Earlier, when the president learned Hunter's grandchild had been stricken with cancer, the Florida preacher said he received a call from the White House.

"He called and told me that he and Michelle were praying for us," Hunter said, referring to the first lady. "I explained that this was an aggressive form of cancer and he pastored me, saying the Lord would be with us through this and that we should trust in God. It was a real reversal of roles."

But Hunter said the administration may want to reconsider its messaging on religion in light of the Pew poll.

"It may be time for them (the White House) to be a little more public about what the president does to be an active Christian," he said.

- CNN Belief Blog Co-Editor

Filed under: Barack Obama • Christianity • Politics • Polls

soundoff (1,651 Responses)
  1. DallasTex

    He has stated that he is a Christian. Why should anyone believe otherwise? Who cares anyway? Too bad he's not an atheist. Organized religion is just an excuse to oppress non-believers anyway.

    August 19, 2010 at 3:35 am |
    • Joseph Burello

      While I am in total agreement with your post, what really makes me excited is that your username invokes the most backward state of Texas. Maybe there is a "God" 😉

      August 19, 2010 at 3:43 am |
    • (B)iraq Hussein Osama

      people do care whether Obama is lying or not. After seeing the lies of the last President, Americans are very sensitive about electing another liar to the Office.

      August 19, 2010 at 6:08 am |
  2. rwla

    Judge not, lest ye be judged. (Matthew 7:1)

    August 19, 2010 at 3:32 am |
  3. Ryan

    Why does it matter what he believes in? Isn't the presidents job to lead? These American fundamentalist should take a ride to the Middle East and meet their other fundamentalist brethren and STAY THERE AND HAVE A BLAST!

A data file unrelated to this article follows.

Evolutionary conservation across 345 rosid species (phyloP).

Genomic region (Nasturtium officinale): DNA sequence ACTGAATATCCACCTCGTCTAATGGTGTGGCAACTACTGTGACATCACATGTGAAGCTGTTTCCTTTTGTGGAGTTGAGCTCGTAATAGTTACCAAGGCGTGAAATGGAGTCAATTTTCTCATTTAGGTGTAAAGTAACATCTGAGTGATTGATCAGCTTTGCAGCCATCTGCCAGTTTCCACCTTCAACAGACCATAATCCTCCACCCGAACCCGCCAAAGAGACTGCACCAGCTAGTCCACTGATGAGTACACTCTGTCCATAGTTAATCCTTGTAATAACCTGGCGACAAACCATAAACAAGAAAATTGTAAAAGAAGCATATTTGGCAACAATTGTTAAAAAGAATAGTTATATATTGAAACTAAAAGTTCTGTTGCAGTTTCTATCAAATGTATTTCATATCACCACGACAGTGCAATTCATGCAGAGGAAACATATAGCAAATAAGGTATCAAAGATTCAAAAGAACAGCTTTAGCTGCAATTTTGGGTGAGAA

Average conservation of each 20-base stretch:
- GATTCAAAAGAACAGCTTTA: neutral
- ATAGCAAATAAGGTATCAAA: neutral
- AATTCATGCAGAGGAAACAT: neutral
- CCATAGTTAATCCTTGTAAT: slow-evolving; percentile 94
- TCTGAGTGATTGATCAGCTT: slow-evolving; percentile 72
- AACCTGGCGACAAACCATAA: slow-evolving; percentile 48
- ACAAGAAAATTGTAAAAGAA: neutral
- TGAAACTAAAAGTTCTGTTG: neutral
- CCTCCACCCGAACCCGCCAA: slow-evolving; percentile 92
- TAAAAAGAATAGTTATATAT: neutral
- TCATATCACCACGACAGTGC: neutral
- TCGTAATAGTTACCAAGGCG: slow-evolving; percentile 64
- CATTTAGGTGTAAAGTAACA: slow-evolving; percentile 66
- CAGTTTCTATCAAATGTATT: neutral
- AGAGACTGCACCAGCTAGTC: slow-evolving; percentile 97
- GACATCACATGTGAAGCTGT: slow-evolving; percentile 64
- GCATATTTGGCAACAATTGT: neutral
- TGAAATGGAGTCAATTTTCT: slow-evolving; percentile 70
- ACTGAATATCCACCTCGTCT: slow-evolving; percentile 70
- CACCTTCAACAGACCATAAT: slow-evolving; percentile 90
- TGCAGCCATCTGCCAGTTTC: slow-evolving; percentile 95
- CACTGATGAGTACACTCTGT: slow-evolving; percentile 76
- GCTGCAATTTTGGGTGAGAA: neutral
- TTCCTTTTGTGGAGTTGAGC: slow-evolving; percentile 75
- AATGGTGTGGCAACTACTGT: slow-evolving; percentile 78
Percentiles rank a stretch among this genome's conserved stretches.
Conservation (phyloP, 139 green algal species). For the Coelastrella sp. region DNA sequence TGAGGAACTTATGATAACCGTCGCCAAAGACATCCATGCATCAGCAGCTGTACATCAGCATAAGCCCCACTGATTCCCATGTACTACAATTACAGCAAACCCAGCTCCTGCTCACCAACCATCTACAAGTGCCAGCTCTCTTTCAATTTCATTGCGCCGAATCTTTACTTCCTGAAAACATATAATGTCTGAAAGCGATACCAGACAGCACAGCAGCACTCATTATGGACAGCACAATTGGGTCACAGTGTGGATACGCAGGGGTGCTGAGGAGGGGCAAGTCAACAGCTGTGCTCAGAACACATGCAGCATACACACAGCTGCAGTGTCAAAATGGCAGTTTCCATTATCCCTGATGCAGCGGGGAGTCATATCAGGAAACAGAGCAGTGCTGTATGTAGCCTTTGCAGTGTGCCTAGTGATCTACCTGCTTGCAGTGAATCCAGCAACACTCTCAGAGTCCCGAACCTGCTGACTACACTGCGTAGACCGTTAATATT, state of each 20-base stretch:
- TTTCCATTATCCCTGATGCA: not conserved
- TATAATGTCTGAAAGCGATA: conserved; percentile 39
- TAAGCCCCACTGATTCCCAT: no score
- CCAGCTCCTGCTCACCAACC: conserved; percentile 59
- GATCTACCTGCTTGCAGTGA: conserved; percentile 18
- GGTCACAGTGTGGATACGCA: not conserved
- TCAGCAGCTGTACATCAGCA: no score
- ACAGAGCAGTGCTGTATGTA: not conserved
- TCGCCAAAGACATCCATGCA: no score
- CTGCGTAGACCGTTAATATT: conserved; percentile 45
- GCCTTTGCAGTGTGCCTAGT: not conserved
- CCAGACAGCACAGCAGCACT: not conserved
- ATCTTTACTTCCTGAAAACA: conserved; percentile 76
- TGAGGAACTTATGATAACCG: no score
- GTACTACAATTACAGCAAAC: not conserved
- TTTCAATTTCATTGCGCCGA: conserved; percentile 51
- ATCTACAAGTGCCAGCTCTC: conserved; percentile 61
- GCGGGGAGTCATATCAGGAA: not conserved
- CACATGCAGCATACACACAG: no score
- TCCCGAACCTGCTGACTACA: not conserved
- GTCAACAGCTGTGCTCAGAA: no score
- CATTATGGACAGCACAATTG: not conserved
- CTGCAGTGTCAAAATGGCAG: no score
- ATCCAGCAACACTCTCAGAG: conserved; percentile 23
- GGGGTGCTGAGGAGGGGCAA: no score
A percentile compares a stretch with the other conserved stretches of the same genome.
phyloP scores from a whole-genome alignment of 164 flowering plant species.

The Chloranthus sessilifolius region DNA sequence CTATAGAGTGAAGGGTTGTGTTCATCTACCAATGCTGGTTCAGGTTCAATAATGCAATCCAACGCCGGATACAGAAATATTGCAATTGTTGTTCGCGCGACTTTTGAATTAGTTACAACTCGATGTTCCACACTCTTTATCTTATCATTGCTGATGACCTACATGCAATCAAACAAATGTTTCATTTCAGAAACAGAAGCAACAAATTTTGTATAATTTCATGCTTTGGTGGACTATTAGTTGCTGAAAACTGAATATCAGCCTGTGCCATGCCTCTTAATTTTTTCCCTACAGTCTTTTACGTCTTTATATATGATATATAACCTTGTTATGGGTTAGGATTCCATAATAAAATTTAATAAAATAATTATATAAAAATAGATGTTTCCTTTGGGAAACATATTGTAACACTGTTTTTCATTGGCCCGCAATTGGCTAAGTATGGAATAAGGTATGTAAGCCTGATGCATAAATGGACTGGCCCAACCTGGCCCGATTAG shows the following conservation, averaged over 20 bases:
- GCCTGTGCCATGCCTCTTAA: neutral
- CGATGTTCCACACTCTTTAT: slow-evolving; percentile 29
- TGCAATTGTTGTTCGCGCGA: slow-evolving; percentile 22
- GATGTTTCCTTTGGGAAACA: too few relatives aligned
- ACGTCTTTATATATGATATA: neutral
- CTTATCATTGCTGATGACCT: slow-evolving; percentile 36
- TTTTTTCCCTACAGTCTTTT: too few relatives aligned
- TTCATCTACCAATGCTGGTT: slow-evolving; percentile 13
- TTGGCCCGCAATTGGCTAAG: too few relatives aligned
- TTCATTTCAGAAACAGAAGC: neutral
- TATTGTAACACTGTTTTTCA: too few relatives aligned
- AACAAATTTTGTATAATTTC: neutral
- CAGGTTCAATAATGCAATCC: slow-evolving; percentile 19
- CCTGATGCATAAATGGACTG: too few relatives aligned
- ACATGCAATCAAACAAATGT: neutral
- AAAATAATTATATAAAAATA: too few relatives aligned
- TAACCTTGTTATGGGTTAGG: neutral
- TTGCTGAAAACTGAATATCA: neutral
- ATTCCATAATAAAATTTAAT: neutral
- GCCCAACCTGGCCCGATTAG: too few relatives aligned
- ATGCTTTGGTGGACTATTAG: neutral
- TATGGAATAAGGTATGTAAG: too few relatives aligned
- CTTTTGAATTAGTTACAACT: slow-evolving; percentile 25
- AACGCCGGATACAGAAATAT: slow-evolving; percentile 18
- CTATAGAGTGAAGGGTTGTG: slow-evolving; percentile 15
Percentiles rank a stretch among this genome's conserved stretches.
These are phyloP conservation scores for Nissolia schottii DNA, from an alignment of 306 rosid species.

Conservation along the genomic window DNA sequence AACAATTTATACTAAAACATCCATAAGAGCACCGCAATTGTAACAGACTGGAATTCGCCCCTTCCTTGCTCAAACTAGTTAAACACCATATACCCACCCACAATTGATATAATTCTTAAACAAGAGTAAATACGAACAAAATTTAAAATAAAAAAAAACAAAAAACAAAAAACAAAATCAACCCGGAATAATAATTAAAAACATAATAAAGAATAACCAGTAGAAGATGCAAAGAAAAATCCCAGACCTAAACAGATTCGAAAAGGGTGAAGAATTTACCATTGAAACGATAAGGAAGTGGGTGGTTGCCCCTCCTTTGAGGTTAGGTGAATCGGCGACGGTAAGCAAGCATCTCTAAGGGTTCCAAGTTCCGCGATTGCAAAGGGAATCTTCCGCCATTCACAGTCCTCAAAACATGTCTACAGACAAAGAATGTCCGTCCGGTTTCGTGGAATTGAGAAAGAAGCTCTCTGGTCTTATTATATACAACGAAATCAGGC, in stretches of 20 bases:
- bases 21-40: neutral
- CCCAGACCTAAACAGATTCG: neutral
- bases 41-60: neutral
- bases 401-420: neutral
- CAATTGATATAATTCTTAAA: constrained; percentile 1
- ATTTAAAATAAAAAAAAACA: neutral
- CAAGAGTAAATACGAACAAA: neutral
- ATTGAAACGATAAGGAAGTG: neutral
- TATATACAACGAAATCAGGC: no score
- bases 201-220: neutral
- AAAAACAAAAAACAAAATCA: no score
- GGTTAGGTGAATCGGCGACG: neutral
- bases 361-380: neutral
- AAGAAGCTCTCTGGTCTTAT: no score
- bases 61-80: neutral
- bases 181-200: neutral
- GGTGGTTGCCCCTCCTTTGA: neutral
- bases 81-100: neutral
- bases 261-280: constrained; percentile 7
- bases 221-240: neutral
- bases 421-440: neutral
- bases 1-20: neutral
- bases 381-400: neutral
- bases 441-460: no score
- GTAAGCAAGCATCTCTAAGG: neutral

August 19, 2010 at 3:31 am |
  4. John

    Food for thought: before Obama was elected he told a reporter that this family did not celebrate his daughter's birthdays. My co-worker who is a Shiite Moslem confirmed that according to Sharia Law only the birthdays of males are celebrated. Given his family background I can understand there may be some family customs that may seem strange to us.The problem with Obama;s "religion" is that his public and private personas seem to contradict each other, not what he is. I do not like being lied to.

    August 19, 2010 at 3:30 am |
  5. Peter DeSilvey

    Wow really why would anyone think that Barack Hussein Obama is Muslim. Change your name dumb A** if you don't want people to think your a Muslim

    August 19, 2010 at 3:29 am |
    • frag

      Sammy Davis Junior was a Jew, should he have changed his name? Why, to please bigots like you?

      August 19, 2010 at 11:23 am |
    • Pat

      Just like Eddie Murphy needs to change his name to let everyone know he's not Irish.

      August 19, 2010 at 2:49 pm |
  6. oneStarman - Walla Walla, WA

    1 IN FIVE AMERICANS think Denial is a River in Egypt. I am amazed at the American capacity for Ignorance. It is truly remarkable that a people with relatively easy access to all the Information in the world can be so easily distracted by the demagoguery of Right Wing 'Rodeo Clowns'. It is SAD really to see these poor dumb puppets dancing as their strings are pulled.

    August 19, 2010 at 3:28 am |
  7. Young Sinatra

    People that STILL believe the President is not a Christian need to stop going to tea party rallies and inbreeding.

    August 19, 2010 at 3:23 am |
  8. Pete

    Who cares? Most christians are hypocrites so its probably a good thing anyways, regardless, even if he is a christian, that is between him and god, not him and man.

    August 19, 2010 at 3:19 am |
  9. Garrido

    Hmmm I wonder just how Christian the people who say Obama isn't are. I mean go back a century and I am sure those Christians would be like you people are heretics and sinners beyond redemption. I don't think anyone really is truly what a Christian is in mans definition. People today seem to worry about nonsense because it eases their minds and allows them to be idle of their own lives. If that other percentage were truly Christian or religious then I doubt the calamities that exist now in America would continue to exist.